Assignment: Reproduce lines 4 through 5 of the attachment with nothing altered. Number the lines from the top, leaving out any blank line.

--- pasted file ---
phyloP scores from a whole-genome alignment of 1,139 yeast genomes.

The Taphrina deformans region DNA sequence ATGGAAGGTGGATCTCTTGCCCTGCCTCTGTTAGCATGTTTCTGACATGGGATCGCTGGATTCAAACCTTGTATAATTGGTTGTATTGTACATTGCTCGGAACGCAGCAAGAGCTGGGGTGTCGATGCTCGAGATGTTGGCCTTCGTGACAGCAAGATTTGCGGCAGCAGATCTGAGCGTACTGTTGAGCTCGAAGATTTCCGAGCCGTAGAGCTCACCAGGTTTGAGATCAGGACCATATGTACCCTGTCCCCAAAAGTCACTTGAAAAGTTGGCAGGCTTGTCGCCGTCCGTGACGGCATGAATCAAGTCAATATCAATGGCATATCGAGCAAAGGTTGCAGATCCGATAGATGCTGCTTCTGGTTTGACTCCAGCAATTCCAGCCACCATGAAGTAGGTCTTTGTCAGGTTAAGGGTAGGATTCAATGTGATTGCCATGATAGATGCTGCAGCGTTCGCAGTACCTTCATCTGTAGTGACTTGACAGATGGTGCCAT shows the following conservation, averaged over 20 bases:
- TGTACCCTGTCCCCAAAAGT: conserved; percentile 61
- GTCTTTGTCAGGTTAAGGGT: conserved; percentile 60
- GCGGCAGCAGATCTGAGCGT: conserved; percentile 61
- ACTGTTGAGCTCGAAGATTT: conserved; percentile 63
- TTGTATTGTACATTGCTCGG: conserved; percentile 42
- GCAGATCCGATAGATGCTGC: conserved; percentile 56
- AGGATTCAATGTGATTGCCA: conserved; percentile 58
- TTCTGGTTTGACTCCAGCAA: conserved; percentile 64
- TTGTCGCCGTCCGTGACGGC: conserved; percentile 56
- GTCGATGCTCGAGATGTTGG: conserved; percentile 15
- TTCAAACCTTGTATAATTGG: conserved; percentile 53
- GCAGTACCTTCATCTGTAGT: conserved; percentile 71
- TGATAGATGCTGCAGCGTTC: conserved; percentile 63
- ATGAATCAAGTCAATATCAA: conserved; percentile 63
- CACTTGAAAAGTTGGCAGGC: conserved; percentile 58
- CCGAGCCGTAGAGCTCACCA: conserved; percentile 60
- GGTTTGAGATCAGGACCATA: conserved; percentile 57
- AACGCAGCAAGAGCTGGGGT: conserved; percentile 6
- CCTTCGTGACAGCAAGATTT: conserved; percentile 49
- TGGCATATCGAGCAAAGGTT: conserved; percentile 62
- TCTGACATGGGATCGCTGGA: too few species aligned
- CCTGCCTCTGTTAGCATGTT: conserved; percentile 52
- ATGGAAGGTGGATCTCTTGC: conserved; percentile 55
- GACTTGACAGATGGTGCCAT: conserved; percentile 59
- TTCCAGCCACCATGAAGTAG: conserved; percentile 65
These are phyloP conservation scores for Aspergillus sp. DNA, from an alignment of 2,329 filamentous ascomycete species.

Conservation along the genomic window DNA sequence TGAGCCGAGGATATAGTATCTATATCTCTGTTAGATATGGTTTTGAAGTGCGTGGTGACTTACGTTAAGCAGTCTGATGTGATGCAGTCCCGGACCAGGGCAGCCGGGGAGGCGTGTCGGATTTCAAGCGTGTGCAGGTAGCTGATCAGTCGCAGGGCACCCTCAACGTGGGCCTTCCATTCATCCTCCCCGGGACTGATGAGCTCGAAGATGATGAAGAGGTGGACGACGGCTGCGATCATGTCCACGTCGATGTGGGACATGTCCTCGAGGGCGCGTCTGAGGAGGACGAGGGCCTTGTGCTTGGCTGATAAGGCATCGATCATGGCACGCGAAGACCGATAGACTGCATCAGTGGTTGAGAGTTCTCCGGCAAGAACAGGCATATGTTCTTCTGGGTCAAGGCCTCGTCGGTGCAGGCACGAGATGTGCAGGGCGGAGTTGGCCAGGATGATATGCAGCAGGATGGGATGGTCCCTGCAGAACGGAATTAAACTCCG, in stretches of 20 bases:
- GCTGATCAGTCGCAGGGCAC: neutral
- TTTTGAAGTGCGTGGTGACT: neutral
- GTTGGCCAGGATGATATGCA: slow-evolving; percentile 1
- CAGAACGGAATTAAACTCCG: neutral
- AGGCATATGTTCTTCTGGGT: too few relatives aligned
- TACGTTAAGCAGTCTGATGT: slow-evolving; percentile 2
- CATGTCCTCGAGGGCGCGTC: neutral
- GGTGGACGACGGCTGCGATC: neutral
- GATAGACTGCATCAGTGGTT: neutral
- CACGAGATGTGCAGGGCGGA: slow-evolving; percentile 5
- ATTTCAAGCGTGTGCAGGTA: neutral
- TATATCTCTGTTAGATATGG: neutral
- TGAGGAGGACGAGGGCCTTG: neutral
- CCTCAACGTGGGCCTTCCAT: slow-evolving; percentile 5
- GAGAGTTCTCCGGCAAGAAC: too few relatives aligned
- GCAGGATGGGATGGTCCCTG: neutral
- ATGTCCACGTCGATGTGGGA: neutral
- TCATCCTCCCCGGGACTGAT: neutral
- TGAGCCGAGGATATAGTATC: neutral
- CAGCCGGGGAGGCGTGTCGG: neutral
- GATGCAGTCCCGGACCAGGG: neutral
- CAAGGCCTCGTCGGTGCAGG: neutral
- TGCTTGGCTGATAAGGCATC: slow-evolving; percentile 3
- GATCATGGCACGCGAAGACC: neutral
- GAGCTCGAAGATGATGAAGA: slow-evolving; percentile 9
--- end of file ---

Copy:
- GTCTTTGTCAGGTTAAGGGT: conserved; percentile 60
- GCGGCAGCAGATCTGAGCGT: conserved; percentile 61